To summarize the article, Florida's players engaged in various forms of bad behavior during the 2008 season. The highlights include Percy Harvin complaining about running stadium stairs and then choking his position coach, Janoris Jenkins getting into various scrapes with the law, Meyer applying laxer discipline to his best performers, and Florida players generally smoking a lot of marijuana.The piece then goes on to criticize both John Pennington for using the article as a platform to dump further praise onto Tim Tebow (Tebow being a great college quarterback just isn't enough anymore) and NFL personnel directors for letting the smoke surrounding Florida players cloud their judgment as to just how good those players are. (Good lord, that was a terrible pun on my part.)
And here's the punchline: it's an afterthought in the article, but Florida won the national championship in 2008. In fact, there's an argument to be made that 2008 Florida was the best team of the Aughts, as evidenced by the fact that their yards-per-play margin ranked up with those of 2001 Miami and 2005 Texas, despite the fact that the Gators played a tough schedule. The Hats Guys of the world (and there are plenty of analogs in the world of college football) want us to believe that teams win based on senior leadership, authoritative performances from quarterbacks in the huddle, and "everyone coming together as a team." According to this ideology, 2008 Florida should have been terrible, as their players should have been split apart by inconsistent discipline and a star player being permitted to commit a battery on a coach. Instead, they ended the season passing around a crystal football.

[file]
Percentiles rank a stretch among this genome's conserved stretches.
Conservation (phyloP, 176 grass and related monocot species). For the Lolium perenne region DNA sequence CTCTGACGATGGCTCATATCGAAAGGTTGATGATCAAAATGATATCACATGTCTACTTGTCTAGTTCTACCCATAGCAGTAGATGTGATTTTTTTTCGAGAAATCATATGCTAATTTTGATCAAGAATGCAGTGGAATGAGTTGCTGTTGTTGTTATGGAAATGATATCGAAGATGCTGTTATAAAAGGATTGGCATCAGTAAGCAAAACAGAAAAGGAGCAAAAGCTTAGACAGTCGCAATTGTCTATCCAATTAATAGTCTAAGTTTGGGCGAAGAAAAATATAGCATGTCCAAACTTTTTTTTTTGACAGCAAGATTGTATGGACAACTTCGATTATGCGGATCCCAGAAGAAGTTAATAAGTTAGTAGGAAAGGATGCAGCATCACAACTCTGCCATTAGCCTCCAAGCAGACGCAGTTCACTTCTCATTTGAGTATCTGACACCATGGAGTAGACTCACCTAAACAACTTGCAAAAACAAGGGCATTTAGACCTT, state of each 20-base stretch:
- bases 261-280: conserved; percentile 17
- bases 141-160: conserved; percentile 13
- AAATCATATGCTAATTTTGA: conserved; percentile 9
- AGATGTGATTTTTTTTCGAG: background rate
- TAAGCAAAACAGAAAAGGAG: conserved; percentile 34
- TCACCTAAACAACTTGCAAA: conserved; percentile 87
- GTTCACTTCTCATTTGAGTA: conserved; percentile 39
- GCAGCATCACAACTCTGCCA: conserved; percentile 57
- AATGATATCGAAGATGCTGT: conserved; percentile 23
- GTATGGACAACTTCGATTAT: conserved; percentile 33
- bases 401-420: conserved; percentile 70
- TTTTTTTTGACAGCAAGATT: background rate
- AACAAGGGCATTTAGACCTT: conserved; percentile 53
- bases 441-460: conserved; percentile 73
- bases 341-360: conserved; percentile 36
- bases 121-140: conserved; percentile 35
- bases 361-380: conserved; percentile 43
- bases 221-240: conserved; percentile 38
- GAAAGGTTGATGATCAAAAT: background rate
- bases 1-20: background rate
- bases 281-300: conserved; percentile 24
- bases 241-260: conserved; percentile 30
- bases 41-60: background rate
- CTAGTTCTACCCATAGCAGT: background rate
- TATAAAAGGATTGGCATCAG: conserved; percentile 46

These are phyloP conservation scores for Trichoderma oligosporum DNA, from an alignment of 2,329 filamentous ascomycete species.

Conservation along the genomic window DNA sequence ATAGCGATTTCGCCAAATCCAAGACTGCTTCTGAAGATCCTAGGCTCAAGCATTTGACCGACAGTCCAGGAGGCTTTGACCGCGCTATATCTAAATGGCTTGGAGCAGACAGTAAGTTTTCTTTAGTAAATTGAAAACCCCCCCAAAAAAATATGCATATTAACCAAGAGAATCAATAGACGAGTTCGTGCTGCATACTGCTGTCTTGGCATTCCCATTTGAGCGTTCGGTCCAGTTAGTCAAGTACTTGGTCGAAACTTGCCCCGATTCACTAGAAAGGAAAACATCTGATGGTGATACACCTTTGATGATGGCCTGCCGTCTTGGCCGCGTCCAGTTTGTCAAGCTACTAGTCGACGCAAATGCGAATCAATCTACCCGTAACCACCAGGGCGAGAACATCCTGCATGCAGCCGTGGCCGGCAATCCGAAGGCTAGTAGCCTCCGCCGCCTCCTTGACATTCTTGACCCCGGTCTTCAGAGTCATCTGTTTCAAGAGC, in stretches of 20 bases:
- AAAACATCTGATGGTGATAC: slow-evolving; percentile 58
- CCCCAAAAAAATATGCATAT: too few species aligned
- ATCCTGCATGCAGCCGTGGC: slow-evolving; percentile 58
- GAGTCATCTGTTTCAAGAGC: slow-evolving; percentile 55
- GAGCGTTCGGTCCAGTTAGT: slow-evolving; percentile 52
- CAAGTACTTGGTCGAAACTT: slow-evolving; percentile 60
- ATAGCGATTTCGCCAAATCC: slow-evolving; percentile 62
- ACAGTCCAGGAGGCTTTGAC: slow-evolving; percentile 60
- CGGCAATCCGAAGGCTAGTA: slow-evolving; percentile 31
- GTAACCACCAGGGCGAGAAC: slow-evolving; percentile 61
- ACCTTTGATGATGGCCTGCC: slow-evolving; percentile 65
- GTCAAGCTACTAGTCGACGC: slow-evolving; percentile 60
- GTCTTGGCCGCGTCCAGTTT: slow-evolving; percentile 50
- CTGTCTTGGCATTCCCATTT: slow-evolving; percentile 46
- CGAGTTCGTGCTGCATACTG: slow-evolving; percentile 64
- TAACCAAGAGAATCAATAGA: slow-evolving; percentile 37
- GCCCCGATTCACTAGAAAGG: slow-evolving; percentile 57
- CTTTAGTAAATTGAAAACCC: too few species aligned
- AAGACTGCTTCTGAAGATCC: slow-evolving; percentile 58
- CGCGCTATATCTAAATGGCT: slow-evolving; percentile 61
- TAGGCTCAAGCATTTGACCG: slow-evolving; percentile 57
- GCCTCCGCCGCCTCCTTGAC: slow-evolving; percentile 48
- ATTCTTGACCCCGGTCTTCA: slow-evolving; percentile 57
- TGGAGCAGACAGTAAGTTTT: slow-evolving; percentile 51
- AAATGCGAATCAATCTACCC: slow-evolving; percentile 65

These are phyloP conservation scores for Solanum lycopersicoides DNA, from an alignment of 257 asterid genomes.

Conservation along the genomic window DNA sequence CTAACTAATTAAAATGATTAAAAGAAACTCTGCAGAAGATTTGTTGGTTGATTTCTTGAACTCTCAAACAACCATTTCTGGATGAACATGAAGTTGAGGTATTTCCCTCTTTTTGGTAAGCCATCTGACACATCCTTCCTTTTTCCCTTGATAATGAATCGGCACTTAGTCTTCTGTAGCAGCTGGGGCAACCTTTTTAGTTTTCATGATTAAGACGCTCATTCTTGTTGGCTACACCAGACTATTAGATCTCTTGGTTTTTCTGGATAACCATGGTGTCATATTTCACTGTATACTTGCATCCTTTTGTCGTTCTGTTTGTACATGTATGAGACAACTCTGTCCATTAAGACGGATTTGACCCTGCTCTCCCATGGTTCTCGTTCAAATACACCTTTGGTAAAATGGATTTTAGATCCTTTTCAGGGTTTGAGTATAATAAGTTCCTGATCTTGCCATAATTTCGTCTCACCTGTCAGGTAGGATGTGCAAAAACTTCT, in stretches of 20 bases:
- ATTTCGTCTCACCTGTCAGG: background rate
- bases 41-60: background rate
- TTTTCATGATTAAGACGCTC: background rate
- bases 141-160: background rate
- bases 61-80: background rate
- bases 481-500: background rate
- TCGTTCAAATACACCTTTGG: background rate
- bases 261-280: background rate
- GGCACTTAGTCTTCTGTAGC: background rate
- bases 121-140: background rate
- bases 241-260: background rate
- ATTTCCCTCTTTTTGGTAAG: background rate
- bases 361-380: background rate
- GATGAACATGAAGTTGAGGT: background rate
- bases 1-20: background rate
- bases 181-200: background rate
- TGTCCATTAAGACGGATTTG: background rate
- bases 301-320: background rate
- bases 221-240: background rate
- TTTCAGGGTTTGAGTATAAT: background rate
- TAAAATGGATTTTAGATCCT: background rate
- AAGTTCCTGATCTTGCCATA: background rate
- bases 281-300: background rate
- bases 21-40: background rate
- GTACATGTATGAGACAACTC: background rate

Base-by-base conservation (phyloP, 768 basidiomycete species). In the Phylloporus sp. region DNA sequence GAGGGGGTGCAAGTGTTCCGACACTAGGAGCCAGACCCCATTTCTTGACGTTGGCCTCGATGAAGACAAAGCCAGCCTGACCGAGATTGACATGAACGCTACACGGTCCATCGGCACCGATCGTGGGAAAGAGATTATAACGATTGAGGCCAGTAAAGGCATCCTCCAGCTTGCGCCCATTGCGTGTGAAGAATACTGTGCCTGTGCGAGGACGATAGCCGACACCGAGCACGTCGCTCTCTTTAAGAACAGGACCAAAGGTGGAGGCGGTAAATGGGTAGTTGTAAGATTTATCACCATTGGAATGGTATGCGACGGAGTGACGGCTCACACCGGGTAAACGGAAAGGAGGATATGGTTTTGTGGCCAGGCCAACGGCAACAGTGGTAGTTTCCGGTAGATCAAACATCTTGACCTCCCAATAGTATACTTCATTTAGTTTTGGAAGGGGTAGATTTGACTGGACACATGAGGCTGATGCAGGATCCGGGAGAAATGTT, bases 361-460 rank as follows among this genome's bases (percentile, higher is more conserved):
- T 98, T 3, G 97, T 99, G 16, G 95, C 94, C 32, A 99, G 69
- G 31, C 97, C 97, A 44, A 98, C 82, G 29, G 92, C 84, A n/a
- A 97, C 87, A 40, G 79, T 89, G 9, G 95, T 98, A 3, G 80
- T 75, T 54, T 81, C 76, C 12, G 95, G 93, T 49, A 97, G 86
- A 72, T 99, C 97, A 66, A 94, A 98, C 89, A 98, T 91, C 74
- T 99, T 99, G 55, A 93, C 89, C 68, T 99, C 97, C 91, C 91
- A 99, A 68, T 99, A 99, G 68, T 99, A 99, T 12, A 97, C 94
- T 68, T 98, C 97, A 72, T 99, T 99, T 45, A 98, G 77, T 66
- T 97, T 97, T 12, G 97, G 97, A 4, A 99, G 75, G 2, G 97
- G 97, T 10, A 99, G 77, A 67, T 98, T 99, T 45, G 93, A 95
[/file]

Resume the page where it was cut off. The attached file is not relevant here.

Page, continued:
There are additional weaknesses to the piece that I'm sure have been noted by Ohio State fans. For instance, the bit about Bryan Thomas falls flat for two reasons. First, it makes it sound as if a football coach can make a unilateral decision to give a player a medical hardship letter without any involvement from a doctor. Second, Florida wasn't a serial abuser of the hardship rule like their buddies in Tuscaloosa. In fact, Florida has been one of the paragons in the SEC in refusing to engage in oversigning generally, a fact that refutes Hayes' argument entirely.
In the end, the article just struck me as a kitchen sink approach. Hayes took every single negative that he could find about Urban Meyer since Meyer moved from Utah to Florida and then threw them into a piece without providing context. Some of the allegations are indeed pretty interesting, most notably the story about Percy Harvin choking Billy Gonzalez. They reflect poorly on Meyer and well on Hayes' ability to obtain information. However, Hayes then goes haywire when he moves from reporting the stories to claiming that Florida's weaker performances in the last two years are the result of a lack of discipline. It's a fitting result that a guy named Hayes would write a column about the Ohio State football coach and then he would go nuts.